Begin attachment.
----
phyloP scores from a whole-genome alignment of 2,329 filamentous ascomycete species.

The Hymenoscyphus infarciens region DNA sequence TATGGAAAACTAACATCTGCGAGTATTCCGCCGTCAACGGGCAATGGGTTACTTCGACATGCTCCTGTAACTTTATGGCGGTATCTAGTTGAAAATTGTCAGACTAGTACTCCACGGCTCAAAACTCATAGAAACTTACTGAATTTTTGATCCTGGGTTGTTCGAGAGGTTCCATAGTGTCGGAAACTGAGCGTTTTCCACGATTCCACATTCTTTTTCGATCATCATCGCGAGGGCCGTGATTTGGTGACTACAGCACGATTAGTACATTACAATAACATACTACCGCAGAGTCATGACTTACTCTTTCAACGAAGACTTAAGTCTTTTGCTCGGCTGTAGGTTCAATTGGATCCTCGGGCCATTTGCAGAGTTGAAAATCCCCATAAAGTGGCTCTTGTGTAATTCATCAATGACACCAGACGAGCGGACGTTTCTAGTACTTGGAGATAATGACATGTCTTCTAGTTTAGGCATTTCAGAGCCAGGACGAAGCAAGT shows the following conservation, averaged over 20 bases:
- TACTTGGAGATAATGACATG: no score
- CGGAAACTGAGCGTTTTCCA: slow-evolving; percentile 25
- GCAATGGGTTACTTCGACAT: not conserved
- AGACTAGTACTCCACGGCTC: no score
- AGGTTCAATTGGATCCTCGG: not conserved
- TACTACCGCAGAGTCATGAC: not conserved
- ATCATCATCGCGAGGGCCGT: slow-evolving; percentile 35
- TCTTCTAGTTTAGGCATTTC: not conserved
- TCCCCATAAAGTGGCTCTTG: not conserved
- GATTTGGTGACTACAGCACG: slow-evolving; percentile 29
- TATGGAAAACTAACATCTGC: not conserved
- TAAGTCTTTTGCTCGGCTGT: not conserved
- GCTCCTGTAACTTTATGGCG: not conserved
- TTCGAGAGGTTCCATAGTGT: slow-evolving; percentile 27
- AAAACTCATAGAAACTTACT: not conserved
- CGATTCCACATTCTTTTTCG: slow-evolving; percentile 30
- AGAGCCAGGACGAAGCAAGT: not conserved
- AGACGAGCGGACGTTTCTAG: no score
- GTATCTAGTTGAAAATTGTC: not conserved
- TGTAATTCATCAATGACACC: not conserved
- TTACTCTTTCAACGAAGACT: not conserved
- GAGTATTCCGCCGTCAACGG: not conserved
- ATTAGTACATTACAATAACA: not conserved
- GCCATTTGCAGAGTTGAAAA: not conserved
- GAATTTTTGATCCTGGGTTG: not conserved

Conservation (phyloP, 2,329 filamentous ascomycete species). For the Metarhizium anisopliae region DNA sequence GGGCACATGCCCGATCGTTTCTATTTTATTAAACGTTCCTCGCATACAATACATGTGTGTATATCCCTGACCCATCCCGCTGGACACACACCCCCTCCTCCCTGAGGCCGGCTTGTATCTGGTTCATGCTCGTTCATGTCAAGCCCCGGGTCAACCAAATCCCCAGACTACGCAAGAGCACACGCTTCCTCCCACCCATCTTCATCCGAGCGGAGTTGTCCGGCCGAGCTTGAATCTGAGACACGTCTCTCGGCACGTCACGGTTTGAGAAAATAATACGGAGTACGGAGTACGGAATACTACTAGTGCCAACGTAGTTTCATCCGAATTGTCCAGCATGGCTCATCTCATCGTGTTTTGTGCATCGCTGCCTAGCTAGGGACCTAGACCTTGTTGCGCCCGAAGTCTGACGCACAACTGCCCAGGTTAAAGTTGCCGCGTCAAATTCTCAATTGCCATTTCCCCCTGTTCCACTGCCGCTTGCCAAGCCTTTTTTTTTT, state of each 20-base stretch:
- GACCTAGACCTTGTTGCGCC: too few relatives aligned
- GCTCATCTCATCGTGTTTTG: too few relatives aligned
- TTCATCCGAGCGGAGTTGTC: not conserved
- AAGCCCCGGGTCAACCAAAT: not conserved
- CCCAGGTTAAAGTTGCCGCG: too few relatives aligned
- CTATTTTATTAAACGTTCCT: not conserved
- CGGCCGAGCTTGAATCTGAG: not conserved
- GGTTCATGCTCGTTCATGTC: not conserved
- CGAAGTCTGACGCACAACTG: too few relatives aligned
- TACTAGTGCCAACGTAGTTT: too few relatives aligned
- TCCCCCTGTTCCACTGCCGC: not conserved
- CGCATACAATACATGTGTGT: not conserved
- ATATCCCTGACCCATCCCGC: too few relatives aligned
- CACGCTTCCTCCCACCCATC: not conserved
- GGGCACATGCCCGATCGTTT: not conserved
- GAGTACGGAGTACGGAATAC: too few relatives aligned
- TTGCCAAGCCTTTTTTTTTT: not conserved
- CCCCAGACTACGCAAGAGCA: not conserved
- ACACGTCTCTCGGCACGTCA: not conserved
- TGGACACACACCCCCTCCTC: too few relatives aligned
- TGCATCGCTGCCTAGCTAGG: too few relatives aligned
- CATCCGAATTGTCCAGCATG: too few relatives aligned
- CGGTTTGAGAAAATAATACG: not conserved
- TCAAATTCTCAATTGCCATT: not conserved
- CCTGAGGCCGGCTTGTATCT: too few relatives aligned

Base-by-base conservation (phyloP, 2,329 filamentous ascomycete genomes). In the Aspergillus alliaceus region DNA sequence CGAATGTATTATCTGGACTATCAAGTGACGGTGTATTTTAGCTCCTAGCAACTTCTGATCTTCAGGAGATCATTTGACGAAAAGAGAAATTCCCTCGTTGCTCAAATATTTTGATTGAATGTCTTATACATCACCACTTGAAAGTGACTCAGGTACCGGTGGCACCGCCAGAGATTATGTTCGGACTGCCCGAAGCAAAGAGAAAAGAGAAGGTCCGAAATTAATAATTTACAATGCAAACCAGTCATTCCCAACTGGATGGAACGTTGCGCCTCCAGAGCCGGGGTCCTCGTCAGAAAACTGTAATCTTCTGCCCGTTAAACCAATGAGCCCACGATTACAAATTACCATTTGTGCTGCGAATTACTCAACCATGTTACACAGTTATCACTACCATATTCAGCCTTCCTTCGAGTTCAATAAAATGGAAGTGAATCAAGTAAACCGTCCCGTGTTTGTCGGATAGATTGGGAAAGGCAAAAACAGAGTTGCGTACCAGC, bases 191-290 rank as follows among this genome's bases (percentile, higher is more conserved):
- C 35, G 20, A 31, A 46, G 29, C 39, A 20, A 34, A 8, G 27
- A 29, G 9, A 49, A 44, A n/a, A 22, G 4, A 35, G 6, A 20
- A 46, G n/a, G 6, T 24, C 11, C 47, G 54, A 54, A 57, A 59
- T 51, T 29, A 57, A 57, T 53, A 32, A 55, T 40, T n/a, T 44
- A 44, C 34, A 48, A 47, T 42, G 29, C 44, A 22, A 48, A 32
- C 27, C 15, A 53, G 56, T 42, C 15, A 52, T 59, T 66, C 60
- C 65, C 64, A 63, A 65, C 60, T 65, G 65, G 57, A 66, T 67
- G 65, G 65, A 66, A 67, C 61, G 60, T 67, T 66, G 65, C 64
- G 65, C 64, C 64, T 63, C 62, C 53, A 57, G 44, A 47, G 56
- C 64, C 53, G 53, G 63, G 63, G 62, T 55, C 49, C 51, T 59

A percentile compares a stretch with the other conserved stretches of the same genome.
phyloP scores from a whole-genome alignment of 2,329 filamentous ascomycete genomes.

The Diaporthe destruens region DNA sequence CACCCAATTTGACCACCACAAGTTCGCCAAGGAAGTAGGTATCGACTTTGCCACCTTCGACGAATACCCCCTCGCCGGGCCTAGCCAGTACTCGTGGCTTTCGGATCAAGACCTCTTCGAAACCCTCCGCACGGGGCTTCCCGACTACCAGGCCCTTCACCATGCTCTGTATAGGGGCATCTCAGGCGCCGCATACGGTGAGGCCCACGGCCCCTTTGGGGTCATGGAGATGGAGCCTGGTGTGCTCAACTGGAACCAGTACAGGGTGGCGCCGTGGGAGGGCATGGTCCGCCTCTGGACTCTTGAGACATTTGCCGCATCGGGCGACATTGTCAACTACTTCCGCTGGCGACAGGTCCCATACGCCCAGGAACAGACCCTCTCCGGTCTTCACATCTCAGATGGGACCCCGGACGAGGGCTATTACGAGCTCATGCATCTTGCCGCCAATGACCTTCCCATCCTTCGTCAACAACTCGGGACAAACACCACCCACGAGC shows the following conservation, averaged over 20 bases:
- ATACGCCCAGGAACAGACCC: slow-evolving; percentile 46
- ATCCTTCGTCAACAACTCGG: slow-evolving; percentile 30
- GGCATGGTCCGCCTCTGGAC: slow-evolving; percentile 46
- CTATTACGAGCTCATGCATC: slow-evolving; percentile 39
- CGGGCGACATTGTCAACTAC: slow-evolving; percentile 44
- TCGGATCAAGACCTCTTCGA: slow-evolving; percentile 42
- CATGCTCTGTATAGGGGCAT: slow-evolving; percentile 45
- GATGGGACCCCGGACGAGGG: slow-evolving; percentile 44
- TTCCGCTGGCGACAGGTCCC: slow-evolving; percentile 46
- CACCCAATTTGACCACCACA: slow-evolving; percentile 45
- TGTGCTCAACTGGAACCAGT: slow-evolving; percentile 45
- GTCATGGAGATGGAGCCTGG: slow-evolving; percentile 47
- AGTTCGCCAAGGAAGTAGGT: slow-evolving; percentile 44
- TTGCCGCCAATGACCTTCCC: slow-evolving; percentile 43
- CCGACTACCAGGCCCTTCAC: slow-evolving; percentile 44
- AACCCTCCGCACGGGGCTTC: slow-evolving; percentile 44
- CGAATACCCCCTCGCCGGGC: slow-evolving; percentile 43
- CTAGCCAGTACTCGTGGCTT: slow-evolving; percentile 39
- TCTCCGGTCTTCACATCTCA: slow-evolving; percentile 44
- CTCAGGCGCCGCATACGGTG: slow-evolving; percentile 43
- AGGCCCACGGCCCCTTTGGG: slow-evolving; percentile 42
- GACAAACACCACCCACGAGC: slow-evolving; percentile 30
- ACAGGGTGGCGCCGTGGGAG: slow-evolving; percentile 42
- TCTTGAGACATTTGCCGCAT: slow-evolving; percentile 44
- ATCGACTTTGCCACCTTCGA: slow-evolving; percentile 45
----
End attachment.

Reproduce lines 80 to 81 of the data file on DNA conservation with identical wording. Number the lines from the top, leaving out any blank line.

- AGTTCGCCAAGGAAGTAGGT: slow-evolving; percentile 44
- TTGCCGCCAATGACCTTCCC: slow-evolving; percentile 43